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August 3, 2021

Scenarios That Can Lead to HIPAA Violations – Are you doing anything to avoid them?

Written by: Salman Rashid

HIPAA, which stands for the Health Insurance Portability and Accountability Act, is a monumental piece of legislation in the U.S. that was enacted in 1996 in order to reduce healthcare fraud and facilitate the transfer of worker’s coverage when they switch or leave jobs.

Decades later, with several new standards introduced within the law, this Act is now best known for protecting the privacy of patients and health plan members’ medical information and, as well as ensures that health information is kept secure and patients are notified whenever there’s a breach of information.

As beneficial as it may sound, HIPAA can be devastating for those who do not follow the rules. There are two types of entities that must abide by the rules and regulations of HIPAA. One is covered entities and the other is their business associates. A single instance of a HIPAA violation can range from thousands to millions of dollars. HIPAA violations are categorized into four tiers, the more severe and neglected the violations are, the higher the tier.

So today, we’ll discuss a few scenarios that can lead to a HIPAA violation so that you can take appropriate actions to comply with the law.

Common types of HIPAA violations

Shortfall in encryption

The risk of leaving Protected Health Information (PHI) unsecured is straightforward. Encryption adds layer of protection, including cybersecurity and all other best practices. Even if someone is somehow able to get their hands on PHI, whether by stealing or cyber hacking, they won’t be able to access the information if there’s an added layer of protection without the passcode. Even though encryption is not a strict HIPAA requirement, it is highly recommended because encryption can better protect PHI from prying eyes. Many progressive healthcare organizations have also implemented biometric patient identification solutions for enhanced protection.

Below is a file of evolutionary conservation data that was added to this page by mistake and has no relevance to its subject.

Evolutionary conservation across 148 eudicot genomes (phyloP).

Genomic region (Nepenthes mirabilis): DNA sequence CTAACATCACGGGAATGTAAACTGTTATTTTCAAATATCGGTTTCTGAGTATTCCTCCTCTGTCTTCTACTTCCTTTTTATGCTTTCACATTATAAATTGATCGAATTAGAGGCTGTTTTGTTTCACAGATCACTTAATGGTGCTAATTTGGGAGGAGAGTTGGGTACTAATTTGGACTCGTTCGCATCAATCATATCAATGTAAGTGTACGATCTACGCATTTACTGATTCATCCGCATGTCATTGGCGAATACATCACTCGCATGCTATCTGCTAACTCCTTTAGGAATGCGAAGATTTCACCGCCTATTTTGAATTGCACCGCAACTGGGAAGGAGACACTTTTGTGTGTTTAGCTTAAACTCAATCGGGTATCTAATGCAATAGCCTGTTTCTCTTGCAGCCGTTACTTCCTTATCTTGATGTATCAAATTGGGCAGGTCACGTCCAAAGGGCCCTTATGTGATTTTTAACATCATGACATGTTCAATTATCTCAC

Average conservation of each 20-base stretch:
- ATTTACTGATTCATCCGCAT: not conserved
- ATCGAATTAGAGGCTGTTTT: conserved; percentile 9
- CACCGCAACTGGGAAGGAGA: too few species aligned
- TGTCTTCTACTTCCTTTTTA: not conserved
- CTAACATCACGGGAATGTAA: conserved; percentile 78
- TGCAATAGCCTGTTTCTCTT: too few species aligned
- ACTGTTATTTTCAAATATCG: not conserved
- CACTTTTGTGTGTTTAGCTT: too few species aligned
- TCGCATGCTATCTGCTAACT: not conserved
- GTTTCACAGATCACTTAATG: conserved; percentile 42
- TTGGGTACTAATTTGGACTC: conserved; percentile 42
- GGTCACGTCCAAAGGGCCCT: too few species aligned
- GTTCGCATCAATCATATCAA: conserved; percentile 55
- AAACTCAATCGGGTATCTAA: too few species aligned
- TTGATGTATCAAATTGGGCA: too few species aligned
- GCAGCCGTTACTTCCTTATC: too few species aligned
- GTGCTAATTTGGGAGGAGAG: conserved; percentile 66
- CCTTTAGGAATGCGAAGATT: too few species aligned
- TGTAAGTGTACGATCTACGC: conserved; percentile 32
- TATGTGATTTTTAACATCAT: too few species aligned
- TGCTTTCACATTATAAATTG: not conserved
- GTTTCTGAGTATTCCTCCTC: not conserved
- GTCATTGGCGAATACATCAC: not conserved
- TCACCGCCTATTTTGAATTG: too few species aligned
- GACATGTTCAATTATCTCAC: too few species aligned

Shortfall in training

individuals who might come into contact with PHI in the course of their work. However, it’s best to provide training for everyone in the organization so they understand the purpose of HIPAA and learn the best practices to better protect themselves from fines and penalties, as well as patients’ healthcare data. Often employees inadvertently access PHI or violate the law because they do now possess enough knowledge. It is recommended to train all the staff members on the law and the particular policies and procedures set forth by the organization.

Sharing or Gossiping PHI

Gossiping is an innate nature of all human beings. Especially healthcare workers may be tempted to discuss a patients’ medical case with their coworkers or in a place where conversations can be overheard. However, PHI should be off-limit unless the other person is involved in the patients’ health care. Healthcare workers with access to PHI should also be very careful about the information they share with others. Information might be shared out of curiosity, but the consequences are the same regardless of the intent. Sharing patients’ information on social media without the patients’ consent is also prohibited.

Disposing of medical records improperly

This is a very common scenario in many healthcare organizations where they dispose of PHI without shredding them first or in a place where it is visible or can easily be stolen. Either way, if PHI falls into the hands of the wrong person, there could be serious HIPAA consequences. Staff members should understand PHI contains valuable and sensitive information like financial numbers, social security numbers, etc., and should be shredded or destroyed before disposal, or wiped from the hard drive.

Avoiding HIPAA violations

There could be several other ways HIPAA can be violated. Staff members must be provided with up-to-date and frequent training so that they understand the purpose of HIPAA and avoid actions that can lead to a HIPAA violation. Healthcare organizations must also understand that HIPAA is not a one-time implementation. It requires continuous development, monitoring, and application. Part of it also includes conducting risk assessments to identify potential vulnerabilities and gaps within the practice to mitigate problems before a violation occurs. Many healthcare organizations also utilize HIPAA compliance software applications to streamline their efforts, some of which are simple, affordable, and very easy to implement and use.

Author Bio

Salman Rashid is an avid reader, loves writing on healthcare issues, and loves all things related to technology, especially PCs and smartphones. He’s also a Digital Marketing Analyst at RightPatient, a platform that helps enhance patient safety across hospitals. He can be contacted at salman@rightpatient.com.


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